10

For avoiding non-trivial C++ const related duplication, are there cases where const_cast would work but a private const function returning non-const wouldn't?

In Scott Meyers' Effective C++ item 3, he suggests that a const_cast combined with a static cast can be an effective and safe way to avoid duplicate code, e.g.

const void* Bar::bar(int i) const
{
  ...
  return variableResultingFromNonTrivialDotDotDotCode;
}
void* Bar::bar(int i)
{
  return const_cast<void*>(static_cast<const Bar*>(this)->bar(i));
}

Meyers goes on to explain that having the const function call the non-const function is dangerous.

The code below is a counter-example showing:

  • contrary to Meyers's suggestion, sometimes the const_cast combined with a static cast is dangerous
  • sometimes having the const function call the non-const is less dangerous
  • sometimes both ways using a const_cast hide potentially useful compiler errors
  • avoiding a const_cast and having an additional const private member returning a non-const is another option

Are either of the const_cast strategies of avoiding code duplication considered good practice? Would you prefer the private method strategy instead? Are there cases where const_cast would work but a private method wouldn't? Are there other options (besides duplication)?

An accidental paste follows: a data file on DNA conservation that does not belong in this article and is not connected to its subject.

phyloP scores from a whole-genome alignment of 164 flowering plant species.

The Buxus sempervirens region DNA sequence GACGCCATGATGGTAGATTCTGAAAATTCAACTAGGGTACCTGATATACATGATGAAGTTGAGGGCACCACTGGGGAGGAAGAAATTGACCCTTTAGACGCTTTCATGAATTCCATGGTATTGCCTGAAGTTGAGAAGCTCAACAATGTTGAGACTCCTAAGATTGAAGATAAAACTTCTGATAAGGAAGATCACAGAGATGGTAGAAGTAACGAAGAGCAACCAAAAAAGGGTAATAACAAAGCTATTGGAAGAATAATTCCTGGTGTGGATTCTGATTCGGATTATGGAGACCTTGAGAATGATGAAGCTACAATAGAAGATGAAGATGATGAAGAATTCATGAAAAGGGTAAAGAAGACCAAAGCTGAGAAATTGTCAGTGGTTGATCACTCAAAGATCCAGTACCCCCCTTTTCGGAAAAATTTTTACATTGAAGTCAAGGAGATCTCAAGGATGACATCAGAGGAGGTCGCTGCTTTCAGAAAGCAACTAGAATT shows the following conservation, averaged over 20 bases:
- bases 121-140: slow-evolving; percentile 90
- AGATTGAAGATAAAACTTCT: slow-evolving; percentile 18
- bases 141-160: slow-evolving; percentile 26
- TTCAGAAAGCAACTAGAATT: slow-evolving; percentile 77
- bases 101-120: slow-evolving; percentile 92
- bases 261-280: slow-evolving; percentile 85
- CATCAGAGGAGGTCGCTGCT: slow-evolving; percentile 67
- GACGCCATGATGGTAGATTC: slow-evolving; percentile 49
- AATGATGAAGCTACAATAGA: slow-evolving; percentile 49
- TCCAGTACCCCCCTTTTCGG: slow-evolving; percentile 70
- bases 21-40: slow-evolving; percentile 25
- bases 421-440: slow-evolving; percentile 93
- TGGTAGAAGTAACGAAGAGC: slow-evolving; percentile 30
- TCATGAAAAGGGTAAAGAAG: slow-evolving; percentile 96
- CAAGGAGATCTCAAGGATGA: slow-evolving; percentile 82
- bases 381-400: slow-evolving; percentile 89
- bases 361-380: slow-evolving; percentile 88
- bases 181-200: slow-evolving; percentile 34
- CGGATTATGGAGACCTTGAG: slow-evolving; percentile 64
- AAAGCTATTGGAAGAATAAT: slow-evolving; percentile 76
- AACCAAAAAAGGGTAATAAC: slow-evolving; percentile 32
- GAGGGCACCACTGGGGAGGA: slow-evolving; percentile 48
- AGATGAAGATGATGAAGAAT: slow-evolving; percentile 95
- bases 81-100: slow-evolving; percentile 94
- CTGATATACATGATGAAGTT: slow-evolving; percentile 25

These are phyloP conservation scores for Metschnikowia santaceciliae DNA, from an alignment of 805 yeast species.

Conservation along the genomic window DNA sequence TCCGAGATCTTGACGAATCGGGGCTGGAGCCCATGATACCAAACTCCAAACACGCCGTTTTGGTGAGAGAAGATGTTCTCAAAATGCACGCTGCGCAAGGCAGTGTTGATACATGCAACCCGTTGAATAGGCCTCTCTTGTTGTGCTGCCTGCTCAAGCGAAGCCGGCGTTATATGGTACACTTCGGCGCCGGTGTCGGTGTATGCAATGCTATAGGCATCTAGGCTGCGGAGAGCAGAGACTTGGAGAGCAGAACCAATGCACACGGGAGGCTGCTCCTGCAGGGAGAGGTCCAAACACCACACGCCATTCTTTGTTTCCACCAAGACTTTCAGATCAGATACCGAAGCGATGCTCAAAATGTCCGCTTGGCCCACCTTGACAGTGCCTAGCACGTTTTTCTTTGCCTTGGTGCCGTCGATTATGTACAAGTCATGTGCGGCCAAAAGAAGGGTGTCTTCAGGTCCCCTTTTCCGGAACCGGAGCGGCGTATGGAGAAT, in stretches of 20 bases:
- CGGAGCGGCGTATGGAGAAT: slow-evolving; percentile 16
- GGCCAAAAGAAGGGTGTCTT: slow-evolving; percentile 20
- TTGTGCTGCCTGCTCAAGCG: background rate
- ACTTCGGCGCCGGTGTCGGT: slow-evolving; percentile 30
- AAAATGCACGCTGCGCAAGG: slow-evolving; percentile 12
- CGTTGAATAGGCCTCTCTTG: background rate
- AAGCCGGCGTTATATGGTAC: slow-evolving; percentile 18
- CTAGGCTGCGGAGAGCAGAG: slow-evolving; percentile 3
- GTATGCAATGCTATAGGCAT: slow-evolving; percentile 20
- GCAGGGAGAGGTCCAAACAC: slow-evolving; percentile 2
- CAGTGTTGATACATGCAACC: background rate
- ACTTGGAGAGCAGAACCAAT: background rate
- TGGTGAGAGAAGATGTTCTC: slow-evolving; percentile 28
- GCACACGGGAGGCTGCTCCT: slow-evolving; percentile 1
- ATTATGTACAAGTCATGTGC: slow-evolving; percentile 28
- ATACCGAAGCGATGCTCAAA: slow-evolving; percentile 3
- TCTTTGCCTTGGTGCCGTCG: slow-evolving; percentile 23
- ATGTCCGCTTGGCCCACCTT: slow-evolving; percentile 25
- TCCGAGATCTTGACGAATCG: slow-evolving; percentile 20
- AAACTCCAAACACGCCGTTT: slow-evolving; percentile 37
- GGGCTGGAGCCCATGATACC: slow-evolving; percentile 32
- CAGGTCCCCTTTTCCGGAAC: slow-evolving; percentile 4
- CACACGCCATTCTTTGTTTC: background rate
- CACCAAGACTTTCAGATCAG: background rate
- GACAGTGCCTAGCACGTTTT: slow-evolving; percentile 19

My concern with the const_cast strategies is that even if the code is correct when written, later on during maintenance the code could become incorrect and the const_cast would hide a useful compiler error. It seems like a common private function is generally safer.

class Foo
{
  public:
    Foo(const LongLived& constLongLived, LongLived& mutableLongLived)
    : mConstLongLived(constLongLived), mMutableLongLived(mutableLongLived)
    {}

    // case A: we shouldn't ever be allowed to return a non-const reference to something we only have a const reference to

    // const_cast prevents a useful compiler error
    const LongLived& GetA1() const { return mConstLongLived; }
    LongLived& GetA1()
    {
      return const_cast<LongLived&>( static_cast<const Foo*>(this)->GetA1() );
    }

    /* gives useful compiler error
    LongLived& GetA2()
    {
      return mConstLongLived; // error: invalid initialization of reference of type 'LongLived&' from expression of type 'const LongLived'
    }
    const LongLived& GetA2() const { return const_cast<Foo*>(this)->GetA2(); }
    */

    // case B: imagine we are using the convention that const means thread-safe, and we would prefer to re-calculate than lock the cache, then GetB0 might be correct:

    int GetB0(int i) { return mCache.Nth(i); }
    int GetB0(int i) const { return Fibonachi().Nth(i); }

    /* gives useful compiler error
    int GetB1(int i) const { return mCache.Nth(i); } // error: passing 'const Fibonachi' as 'this' argument of 'int Fibonachi::Nth(int)' discards qualifiers